In case you missed it, prepaid tuition plans have been in the news recently as Alabama has been forced to re-consider whether or not they’ll be able to deliver on what their plan promised.
As you’re likely aware, 529 plans come in two main flavors: college savings plans and prepaid tuition plans. With the former, you contribute to the plan and make invest the money in hopes that it will grow. These plans are similar to Roth IRAs in that you don’t get a federal tax deduction (though, unlike a Roth IRA, you may get a state tax deduction) but qualified distributions on the back end are tax free.
With prepaid tuition plans, you prepay all or part of future college costs at today’s prices. Some allow you to buy “units” of tuition that correspond to a set number of credit hours or a percentage of the tuition bill while others allow you to purchase contracts covering yearly tuition bills for up to five years. Or at least that’s how they’re supposed to work…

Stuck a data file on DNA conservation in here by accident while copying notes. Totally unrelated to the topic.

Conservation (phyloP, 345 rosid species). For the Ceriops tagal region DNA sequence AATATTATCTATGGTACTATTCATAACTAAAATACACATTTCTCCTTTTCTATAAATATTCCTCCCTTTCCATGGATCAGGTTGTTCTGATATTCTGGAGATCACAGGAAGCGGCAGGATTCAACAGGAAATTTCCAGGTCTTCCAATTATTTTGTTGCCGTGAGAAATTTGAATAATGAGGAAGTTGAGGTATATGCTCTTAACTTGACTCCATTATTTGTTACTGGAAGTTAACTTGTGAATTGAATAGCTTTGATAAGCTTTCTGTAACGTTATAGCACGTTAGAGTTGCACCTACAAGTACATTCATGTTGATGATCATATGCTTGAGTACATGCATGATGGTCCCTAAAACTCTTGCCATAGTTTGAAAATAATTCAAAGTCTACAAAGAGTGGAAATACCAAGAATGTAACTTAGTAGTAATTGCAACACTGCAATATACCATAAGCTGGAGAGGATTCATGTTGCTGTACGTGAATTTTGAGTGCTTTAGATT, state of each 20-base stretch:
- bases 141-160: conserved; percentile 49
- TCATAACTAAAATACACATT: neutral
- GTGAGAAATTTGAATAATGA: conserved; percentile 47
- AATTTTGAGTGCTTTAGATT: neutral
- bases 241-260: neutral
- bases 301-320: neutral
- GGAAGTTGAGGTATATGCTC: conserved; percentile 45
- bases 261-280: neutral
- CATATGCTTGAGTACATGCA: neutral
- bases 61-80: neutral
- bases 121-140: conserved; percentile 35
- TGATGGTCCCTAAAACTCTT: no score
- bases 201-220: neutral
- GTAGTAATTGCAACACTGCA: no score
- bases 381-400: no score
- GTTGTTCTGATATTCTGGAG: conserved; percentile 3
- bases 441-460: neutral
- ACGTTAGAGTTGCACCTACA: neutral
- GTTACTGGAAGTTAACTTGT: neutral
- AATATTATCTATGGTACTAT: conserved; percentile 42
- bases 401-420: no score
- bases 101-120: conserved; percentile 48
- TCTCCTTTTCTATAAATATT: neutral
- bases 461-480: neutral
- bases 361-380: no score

Unfortunately, when you combine the market turmoil that we’ve witnessed in recent years with ever-declining state support of education, you have a recipe for trouble. In the case of Alabama, their prepaid tuition plan (the Prepaid Affordable College Tuition [PACT] Program) ran into trouble starting in 2008 and they won’t be able to pay full tuition for the remaining 37k plan participants.
While the state has agreed to supplement the plan to the tune of $548M in the coming years, that’s still not enough to cover their obligations if tuition keeps rising at the current rate. As a result, the program’s board reached a settlement to continue paying tuition at 2010 rates rather than ratcheting up their support as tuition increases.
This past March, however, the state Supreme Court voided that settlement saying that it violated a state law guaranteeing full funding of tuition bills. In April, the plan’s board got the legislature to pass a law removing the provision guaranteeing full funding. Crazy, huh?
Well, earlier this month the state Supreme Court agreed to reconsider its ruling and has they have since instructed a lower court to review whether or not state officials can retroactively apply the new law and reduce tuition payments. It remains to be seen how things will settle out.
The upshot is this: even guarantees aren’t guaranteed.